Man in the Mirror

A few years ago when I was living in Boston, my friend Jim and I ran into a mutual acquaintance on the train. Neither of us particularly liked this guy. He was the stereotype of an Ivy Leaguer: too confident in his own intelligence, too eager to let the world know. As we ran in the same social circle however, we greeted him politely, made small talk until he reached his station. After, Jim and I did a quick post-mortem. “Man,” he observed with amusement. “You could barely look him in the eye.”

I hadn’t realized my disgust was that evident.

The interaction resurfaced in my thoughts this past weekend. See, my sister and brother-in-law are in town, visiting. And yesterday after a museum but before dinner, I led them to a coffee shop for a brief respite. Immediately, I could tell my sister was displeased. She apparently wanted to go straight to dinner, though she hadn’t been that vocal about it. And so, she pointedly didn’t order anything, asked passive-aggressively why I took them to this particular cafe, and then admonished her husband for something completely unrelated.

My brother-in-law and I stayed quiet. We exchanged knowing looks, and later, a short word. We both recognized what had happened, that she had taken her frustration with the situation out on him. It was tense for a while after. In fact, it took dinner and a movie before the cloud really lifted. But details aside, it was just fascinating to see the situation play out, both 1) to know someone so well that I could recognize how the scenario was unfolding, as though in slow motion, and 2) to share that knowledge with someone just as familiar with my sister and her temperament, if not more so.

I am my sister, though mine has always been more of a simmer than a boil. Indeed, I have always been aware of the transparency of my own feelings. But, and this was a lesson perhaps first driven home by Jim, I can still severely underestimate the degree to which I am transparent about my feelings, can still remain painfully unaware of how I come off to others. And the fact that I have felt more intensely these recent years suggests a further amplification of that effect.

I think about all this for a number of reasons, fundamentally because I think we should always strive for self-improvement, and a little healthy introspection is critical in that regard. I think about this because I feel genuine connection with less people in my current circumstance than my previous one, and as a result must tread more cautiously. I think about this too in the context of evolving relationships – more infrequent and primarily digitized – with friends and family no longer in my geographic vicinity.

Everything, I think, stems from the fact that I am all-in with people. I could not contain my disgust for even a few minutes on a public train because I had categorized that guy. I did not care to play nice because he was not my friend and would not be my friend, and represented someone who simply could not be my friend. Someone once described my relationships “like mafia.” It’s an extreme characterization, especially in light of some lost friendships over the years*, but there is something to that – for better or worse.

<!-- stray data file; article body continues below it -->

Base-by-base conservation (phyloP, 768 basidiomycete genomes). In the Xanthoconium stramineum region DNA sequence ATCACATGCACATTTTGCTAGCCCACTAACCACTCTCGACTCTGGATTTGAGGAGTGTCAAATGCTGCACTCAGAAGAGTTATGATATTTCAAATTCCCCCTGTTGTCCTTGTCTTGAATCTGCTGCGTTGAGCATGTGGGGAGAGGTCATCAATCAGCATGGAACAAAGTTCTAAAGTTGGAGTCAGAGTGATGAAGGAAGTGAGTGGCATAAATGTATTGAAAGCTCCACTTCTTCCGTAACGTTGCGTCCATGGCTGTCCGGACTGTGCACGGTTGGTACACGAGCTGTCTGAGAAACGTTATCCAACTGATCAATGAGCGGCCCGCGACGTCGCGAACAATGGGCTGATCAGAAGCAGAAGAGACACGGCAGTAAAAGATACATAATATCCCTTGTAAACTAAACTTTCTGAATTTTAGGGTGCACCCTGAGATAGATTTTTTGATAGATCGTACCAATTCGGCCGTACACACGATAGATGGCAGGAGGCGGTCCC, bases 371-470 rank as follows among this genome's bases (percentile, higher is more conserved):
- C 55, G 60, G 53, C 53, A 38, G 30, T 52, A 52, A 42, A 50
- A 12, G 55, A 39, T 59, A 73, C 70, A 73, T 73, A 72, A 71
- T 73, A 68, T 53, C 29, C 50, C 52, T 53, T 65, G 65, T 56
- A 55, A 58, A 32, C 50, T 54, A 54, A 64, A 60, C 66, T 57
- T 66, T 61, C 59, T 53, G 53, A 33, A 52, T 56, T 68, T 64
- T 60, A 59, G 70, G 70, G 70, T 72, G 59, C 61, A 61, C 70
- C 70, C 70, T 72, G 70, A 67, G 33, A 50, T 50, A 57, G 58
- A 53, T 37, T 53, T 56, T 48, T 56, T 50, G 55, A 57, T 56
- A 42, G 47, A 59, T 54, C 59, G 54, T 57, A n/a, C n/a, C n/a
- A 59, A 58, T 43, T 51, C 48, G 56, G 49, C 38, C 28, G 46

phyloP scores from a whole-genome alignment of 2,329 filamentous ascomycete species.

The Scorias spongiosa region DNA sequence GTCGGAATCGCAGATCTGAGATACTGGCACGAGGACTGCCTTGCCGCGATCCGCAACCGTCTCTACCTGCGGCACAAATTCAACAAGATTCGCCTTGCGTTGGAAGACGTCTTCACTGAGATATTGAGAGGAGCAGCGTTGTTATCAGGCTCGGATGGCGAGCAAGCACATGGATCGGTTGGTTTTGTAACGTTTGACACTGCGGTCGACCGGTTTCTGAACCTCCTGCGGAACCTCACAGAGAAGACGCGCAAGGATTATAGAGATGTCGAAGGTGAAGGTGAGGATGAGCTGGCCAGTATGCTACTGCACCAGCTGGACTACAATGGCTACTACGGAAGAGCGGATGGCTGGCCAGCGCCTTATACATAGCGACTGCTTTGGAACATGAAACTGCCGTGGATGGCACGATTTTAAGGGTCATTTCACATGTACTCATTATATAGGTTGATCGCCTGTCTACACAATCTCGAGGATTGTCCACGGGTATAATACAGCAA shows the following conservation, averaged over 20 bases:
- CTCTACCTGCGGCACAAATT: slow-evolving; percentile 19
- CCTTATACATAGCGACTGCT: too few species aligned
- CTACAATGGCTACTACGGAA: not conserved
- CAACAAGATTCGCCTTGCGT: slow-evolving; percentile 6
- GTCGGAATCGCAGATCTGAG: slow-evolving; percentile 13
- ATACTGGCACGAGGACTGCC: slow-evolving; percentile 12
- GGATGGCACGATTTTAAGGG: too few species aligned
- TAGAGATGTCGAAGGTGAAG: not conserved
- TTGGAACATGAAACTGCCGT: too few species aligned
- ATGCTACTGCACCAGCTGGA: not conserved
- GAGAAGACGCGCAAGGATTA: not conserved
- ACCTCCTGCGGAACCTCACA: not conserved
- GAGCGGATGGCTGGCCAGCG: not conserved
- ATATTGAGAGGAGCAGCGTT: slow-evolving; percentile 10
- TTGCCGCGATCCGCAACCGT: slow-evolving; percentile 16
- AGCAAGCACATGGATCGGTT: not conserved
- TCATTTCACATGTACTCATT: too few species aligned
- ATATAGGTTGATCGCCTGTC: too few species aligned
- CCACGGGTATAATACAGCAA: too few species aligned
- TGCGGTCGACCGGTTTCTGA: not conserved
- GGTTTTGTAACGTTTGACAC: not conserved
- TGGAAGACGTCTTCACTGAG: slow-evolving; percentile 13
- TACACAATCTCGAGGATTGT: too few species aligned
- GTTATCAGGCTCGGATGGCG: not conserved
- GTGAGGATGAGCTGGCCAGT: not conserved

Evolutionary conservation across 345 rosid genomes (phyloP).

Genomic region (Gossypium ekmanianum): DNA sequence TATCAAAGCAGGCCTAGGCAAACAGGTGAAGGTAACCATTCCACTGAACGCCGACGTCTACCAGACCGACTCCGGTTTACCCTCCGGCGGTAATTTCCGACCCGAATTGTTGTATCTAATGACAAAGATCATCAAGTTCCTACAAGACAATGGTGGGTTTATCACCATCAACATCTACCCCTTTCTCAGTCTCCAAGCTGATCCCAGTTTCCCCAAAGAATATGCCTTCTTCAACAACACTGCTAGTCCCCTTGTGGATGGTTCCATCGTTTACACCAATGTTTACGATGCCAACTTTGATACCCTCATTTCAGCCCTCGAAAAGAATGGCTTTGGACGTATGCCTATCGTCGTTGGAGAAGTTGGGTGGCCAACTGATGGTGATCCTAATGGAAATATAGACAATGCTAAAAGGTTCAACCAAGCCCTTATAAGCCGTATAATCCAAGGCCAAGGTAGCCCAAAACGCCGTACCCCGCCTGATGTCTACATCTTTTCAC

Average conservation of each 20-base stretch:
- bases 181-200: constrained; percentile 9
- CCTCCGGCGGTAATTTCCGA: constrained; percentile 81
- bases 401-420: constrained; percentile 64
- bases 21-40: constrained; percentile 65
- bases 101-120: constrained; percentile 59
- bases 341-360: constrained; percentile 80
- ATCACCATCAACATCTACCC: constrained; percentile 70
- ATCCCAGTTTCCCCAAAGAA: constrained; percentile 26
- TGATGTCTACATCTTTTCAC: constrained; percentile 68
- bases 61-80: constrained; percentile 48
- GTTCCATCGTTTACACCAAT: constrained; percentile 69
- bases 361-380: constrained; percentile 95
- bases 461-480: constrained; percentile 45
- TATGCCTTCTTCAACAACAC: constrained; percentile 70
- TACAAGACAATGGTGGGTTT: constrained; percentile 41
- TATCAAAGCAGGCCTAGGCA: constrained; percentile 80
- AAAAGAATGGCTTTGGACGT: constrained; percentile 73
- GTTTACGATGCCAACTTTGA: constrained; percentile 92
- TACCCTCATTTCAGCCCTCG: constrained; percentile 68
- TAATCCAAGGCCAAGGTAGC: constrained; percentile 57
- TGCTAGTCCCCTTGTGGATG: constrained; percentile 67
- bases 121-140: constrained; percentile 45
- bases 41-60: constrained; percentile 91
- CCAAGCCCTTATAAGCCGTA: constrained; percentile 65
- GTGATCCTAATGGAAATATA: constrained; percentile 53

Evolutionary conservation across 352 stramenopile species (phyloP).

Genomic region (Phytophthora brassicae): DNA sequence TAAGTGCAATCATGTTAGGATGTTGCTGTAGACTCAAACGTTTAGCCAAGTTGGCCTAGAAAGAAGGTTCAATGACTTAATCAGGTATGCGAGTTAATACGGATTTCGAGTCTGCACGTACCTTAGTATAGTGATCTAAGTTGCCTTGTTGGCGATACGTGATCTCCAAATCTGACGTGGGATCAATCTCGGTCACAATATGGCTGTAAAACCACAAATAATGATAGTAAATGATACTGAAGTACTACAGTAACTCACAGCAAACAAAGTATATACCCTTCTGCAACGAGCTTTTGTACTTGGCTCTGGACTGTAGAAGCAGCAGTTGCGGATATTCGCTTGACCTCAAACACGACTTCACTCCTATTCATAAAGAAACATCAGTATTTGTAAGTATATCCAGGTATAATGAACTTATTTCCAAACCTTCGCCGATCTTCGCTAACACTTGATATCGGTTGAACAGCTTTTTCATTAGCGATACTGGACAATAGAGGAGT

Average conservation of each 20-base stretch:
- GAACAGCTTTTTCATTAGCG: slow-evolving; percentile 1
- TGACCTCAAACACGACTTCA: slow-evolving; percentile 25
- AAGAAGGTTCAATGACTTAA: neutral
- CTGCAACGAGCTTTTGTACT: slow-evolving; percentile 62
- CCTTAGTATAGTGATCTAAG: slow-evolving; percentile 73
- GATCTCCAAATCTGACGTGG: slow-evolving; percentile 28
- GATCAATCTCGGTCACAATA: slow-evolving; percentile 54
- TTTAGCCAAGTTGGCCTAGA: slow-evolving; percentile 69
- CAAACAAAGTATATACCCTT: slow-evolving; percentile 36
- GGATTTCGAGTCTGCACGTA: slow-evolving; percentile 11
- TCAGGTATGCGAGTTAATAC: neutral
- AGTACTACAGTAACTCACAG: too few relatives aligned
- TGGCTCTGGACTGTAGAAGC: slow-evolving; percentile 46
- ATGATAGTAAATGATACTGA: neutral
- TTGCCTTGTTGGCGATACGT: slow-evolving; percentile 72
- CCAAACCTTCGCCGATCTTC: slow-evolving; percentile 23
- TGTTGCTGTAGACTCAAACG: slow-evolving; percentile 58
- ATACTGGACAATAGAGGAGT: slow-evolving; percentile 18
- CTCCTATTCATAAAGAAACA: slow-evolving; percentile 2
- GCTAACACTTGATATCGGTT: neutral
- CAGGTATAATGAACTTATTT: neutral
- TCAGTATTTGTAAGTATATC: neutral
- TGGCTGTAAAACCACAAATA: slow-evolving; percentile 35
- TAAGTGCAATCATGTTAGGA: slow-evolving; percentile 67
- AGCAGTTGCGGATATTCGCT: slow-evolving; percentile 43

*Um, in nonviolent ways.

I judge people too easily, too wholly. I let my feelings with the negative aspects of their beings dictate my feelings about them as a totality, and I define those negative aspects by projecting qualities I find off-putting for my own existence (if sometimes to my detriment): Confidence bordering on arrogance, ease nearing lack of self-awareness, pride to the point of egoism. Perhaps I am perplexed by and even slightly envious of those who appear not as insecure, self-conscious, or simply lost as I feel at times.

From that, it follows that I can be too close-minded, too dismissive; all too often unwilling to grant second chances for perceived slights of personality. I focus too much on – not necessarily the wrong thing, but the only thing, at least as I see fit. I see a colleague who chats incessantly about his hobbies as an attention whore rather than an excitable, multi-faceted, even lonely soul. I am annoyed enough by the persistent humblebragging of an acquaintance that I overlook his obvious work ethic and intellect, his obvious professional insecurities.

From that, it follows that I demand too much of those I do let in, and am unfairly disappointed when they do not meet my arbitrary standards, even as they remain oblivious of the grievances I hold them accountable for. I simmer rather than boil over, I simmer and hold onto things far too long. I remain needy and insecure, wanting constant validation even when it is so clearly inherent in the nature of the relationship. And, falling back on the mafia conceit, I am far too willing to cut bait – to rid myself of the grays of situations, of relationships.

There is progress to be made then. Even if I cannot change who I am fundamentally, even if I do not think I want to. I can still be better to those in and out, from best friend to casual acquaintance on a train, whether in outward treatment or simply in how I perceive. Given how I am, after all, the internal is bound to seep into the external anyway. As for my sister? She apologized the day after, acknowledged she was irritable from hunger. I was touched. She wouldn’t have done that five years ago. I told her I should have communicated better myself. We’re all striving for self-improvement, it seems.

 

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